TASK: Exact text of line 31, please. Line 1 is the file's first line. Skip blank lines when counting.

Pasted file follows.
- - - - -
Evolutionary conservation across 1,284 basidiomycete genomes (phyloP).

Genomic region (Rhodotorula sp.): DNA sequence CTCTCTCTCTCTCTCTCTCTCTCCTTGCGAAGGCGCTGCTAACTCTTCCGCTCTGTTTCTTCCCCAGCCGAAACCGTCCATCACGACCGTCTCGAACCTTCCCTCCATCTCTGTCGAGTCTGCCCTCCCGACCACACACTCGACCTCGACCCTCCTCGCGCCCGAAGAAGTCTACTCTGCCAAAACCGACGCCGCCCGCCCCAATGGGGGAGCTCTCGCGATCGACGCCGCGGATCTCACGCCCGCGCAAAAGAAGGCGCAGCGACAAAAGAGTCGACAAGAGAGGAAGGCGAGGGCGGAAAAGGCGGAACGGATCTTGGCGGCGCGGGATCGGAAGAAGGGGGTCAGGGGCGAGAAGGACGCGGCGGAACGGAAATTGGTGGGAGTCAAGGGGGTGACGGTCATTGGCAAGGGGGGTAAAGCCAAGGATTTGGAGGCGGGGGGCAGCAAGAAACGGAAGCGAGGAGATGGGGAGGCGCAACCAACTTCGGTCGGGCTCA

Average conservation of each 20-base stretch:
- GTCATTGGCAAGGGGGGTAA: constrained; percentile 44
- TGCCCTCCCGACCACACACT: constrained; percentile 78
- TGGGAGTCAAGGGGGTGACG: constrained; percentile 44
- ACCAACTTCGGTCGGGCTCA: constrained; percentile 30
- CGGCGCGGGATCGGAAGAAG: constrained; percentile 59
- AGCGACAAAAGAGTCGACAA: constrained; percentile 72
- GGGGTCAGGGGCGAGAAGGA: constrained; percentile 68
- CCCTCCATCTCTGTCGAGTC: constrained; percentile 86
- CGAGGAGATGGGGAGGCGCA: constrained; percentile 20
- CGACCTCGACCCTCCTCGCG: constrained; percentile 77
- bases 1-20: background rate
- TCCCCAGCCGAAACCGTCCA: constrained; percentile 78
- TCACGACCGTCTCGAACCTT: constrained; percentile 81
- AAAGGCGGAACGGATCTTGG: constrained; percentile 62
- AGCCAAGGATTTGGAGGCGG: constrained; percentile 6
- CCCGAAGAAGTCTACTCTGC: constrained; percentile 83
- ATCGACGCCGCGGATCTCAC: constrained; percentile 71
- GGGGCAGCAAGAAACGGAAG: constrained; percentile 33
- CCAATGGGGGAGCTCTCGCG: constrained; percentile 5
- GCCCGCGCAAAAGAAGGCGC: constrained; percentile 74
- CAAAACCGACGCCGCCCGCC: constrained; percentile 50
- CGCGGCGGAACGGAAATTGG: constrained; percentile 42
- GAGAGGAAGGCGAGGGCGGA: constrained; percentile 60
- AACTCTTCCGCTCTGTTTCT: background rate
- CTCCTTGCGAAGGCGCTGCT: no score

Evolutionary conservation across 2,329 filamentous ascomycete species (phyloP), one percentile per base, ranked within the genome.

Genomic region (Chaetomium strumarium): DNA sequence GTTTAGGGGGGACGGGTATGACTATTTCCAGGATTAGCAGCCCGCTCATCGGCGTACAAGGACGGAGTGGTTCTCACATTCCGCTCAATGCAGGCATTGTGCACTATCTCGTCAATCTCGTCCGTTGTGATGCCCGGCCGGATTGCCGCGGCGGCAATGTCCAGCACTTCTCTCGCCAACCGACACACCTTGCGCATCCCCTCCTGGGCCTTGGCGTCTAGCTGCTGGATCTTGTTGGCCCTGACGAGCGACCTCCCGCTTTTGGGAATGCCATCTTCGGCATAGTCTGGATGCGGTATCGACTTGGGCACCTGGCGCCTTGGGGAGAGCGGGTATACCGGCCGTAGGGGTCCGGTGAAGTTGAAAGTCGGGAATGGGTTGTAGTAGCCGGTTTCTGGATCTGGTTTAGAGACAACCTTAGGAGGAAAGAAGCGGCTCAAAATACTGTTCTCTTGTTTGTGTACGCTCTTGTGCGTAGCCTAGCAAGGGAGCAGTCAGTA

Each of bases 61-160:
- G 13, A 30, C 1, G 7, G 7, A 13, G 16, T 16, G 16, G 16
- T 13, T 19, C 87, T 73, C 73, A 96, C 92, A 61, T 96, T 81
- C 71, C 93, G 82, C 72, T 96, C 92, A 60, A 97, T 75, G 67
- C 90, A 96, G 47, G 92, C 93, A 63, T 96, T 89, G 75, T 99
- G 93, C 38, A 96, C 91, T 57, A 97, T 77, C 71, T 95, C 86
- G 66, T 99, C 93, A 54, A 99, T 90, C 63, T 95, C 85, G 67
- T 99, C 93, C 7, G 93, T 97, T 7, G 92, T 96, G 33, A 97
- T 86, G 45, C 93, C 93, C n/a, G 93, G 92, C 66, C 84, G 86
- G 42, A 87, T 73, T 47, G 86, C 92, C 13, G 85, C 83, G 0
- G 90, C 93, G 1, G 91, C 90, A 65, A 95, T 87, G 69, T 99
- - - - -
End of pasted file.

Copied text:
Each of bases 61-160: